A few weeks ago, I wrote a column about my attempt to become a vegan — that is to say, one who partakes neither of meat nor fish nor dairy.
It's not an easy life, I said. It seemed like a fairly non-controversial thing to say, although I was sure that meat-eaters would respond with scorn and vitriol.
As it turned out, I was wrong. Everybody responded with scorn and vitriol — meat-eaters, vegetarians, vegans, and organic farmers, as well as people who think of Big Macs as health food.
Where did I go wrong? Probably my worst mistake was admitting I cheated on my diet once in a while. Who doesn't cheat on a diet, I asked myself. Vegans, apparently.
"It's not OK to cheat from the viewpoint of the dead abused animal you ate," one woman wrote. "This includes fish that were suffocated to death."
You're going to have to take my word on this, lady, but I never suffocated a fish in my life. Anyway, if you did it, wouldn't the pillow get wet?
But the shots kept coming from all directions:
The vegetarian: "Sorry but your article is filled with half-truths and distortions, the biggest one being that a vegan diet is healthier than a vegetarian diet."
The faith-based: "I know you are not only a weak, weak, weak person but you don't know what it is you are really trying to do…You should start by reading your BIBLE to find out."
The secular: "It really doesn't help that the author put this in terms of 'sin' and 'cheating.'"
The environmentalist: "Did you know that 98 percent of pollution and destruction of habitat is caused by corporations and the rich?"
The racial: "Strange how so many militant vegans always seem to be white."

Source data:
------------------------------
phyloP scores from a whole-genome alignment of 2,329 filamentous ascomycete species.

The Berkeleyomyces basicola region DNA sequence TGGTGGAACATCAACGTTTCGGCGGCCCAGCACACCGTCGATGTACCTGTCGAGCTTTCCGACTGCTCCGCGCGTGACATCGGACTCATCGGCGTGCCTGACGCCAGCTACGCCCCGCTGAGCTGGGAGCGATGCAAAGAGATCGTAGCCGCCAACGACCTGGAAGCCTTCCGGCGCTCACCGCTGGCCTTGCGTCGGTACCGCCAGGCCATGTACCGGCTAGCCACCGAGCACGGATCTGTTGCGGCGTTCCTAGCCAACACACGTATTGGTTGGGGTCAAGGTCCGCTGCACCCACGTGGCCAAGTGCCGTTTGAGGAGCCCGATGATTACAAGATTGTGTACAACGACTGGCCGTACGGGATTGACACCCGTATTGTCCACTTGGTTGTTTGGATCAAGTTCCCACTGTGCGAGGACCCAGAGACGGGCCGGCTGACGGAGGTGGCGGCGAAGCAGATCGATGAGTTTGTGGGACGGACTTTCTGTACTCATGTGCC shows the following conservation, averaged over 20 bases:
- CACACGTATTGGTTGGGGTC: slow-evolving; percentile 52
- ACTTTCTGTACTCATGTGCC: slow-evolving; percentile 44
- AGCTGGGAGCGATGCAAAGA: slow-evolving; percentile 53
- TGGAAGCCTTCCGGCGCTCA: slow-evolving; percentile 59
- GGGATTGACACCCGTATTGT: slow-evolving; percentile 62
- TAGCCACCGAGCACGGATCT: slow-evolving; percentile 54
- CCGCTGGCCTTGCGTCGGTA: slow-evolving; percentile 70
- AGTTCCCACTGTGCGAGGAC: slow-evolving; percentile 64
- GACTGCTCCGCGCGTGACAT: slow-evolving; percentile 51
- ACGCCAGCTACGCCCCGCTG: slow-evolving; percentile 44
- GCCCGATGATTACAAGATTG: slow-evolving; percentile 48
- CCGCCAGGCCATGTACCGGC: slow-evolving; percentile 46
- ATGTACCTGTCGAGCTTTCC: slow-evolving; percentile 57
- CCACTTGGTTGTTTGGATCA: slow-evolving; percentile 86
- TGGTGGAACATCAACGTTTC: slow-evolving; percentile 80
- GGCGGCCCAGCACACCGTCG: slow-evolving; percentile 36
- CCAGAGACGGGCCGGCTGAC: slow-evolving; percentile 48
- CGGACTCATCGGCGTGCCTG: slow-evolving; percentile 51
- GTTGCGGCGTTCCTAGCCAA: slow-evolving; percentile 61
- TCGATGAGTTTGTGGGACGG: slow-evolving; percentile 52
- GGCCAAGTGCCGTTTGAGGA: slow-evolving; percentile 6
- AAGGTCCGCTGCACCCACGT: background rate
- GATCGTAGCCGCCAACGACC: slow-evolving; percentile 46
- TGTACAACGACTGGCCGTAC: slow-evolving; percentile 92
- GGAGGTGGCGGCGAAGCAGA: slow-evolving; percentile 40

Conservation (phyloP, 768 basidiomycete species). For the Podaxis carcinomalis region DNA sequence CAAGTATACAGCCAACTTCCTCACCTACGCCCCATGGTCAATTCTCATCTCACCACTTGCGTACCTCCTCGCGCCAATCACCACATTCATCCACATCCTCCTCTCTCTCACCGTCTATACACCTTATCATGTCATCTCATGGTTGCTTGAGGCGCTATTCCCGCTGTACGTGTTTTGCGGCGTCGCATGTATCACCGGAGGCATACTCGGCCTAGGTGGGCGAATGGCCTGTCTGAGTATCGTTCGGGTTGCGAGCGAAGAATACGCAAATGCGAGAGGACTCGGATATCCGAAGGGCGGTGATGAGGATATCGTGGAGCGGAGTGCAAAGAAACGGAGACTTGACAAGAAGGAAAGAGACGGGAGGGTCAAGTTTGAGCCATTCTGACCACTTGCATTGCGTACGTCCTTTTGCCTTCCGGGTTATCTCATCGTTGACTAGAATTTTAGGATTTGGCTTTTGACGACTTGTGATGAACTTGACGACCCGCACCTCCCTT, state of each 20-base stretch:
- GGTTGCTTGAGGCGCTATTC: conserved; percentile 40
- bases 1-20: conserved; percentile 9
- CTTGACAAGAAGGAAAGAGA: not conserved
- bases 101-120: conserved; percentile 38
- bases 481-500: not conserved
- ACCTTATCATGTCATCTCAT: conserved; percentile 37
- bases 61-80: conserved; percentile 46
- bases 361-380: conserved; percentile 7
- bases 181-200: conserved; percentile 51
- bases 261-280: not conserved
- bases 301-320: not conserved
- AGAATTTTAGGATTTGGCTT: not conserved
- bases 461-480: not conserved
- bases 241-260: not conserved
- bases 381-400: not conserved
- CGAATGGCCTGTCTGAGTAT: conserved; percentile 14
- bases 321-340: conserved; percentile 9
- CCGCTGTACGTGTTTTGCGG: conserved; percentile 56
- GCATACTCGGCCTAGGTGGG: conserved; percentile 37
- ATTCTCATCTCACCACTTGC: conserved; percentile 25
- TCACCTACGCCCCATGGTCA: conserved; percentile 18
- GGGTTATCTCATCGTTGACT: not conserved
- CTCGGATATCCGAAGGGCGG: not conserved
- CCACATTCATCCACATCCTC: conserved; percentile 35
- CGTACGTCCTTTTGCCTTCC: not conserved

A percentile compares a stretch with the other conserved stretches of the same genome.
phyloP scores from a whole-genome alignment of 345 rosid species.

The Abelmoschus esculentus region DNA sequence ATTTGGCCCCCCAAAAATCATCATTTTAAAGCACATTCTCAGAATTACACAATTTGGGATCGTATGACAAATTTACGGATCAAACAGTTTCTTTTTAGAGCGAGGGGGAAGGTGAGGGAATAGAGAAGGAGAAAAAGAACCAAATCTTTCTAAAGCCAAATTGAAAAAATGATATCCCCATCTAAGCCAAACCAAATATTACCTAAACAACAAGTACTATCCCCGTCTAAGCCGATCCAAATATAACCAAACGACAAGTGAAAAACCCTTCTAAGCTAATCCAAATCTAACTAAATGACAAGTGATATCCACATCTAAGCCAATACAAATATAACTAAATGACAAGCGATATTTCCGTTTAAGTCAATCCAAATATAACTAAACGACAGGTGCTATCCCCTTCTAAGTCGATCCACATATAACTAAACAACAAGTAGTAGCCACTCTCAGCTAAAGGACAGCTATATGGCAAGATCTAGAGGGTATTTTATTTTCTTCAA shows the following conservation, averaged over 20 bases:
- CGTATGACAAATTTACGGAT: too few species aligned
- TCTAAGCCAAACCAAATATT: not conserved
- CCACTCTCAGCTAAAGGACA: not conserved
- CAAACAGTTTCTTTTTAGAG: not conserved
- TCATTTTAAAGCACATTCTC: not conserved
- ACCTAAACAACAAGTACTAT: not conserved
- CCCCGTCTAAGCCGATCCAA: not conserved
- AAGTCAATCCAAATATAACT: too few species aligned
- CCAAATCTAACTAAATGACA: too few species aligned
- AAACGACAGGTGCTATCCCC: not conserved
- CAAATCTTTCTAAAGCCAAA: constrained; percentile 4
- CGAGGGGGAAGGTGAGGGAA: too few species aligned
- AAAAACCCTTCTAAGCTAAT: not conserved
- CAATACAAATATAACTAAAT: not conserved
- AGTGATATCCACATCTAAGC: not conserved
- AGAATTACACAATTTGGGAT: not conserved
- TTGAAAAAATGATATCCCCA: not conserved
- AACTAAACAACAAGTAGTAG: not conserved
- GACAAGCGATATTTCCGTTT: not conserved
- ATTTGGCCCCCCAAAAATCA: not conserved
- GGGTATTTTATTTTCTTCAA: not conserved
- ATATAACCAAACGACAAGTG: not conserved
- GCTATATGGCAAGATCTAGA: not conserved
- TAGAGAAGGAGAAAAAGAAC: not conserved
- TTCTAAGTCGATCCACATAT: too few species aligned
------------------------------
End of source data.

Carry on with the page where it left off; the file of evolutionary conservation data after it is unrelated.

The anthropological: "Humans are designed by evolution to eat meat. Your diet will lead to neurological decline and an early death."
The counter-anthropological: "Wrong, wrong, wrong. Not designed by evolution but by Madison avenue, McDonald's, and the meat industry."
The people who were commenting on my column at AlterNet.org just started arguing with each other about everything, pretty much without reference to anything I'd written. For example, the person who chimed in with "Adolf Hitler was a vegetarian" was immediately checkmated by someone who wrote:
"Hitler was not a vegan and that's what we're talking about."
I felt as though I could steal out of the room at that point without anyone noticing, so I did. No one noticed. They may still be arguing for all I know.
I found the experience dispiriting. There were nearly 300 comments posted in response to the column. As far as I could tell, not one betrayed so much as a hint of a sense of humor.
Well, if that's what it takes to be a vegan or a vegetarian, count me out. Life without funny is too great a price to pay for good health.
I mean, what's the sense of going on a diet if you can't cheat on it once in a while? A life without guilty pleasures is hardly worth living.
Let me make myself clear, or at least try to. I'm not a committed vegan, even less one who seeks to change the way you eat. I am an experimental vegan who admittedly falls off the wagon from time to time. I'm trying to see if it works for me because I've seen the health improvements it can produce in others and I have several areas that need improvement.
If you're interested at all in the topic, I suggest you get the film Forks Over Knives, which is available on Netflix, or read The China Study. If you don't find these arguments persuasive, no harm done.
As for me, I'm going back to writing about something non-controversial, like politics.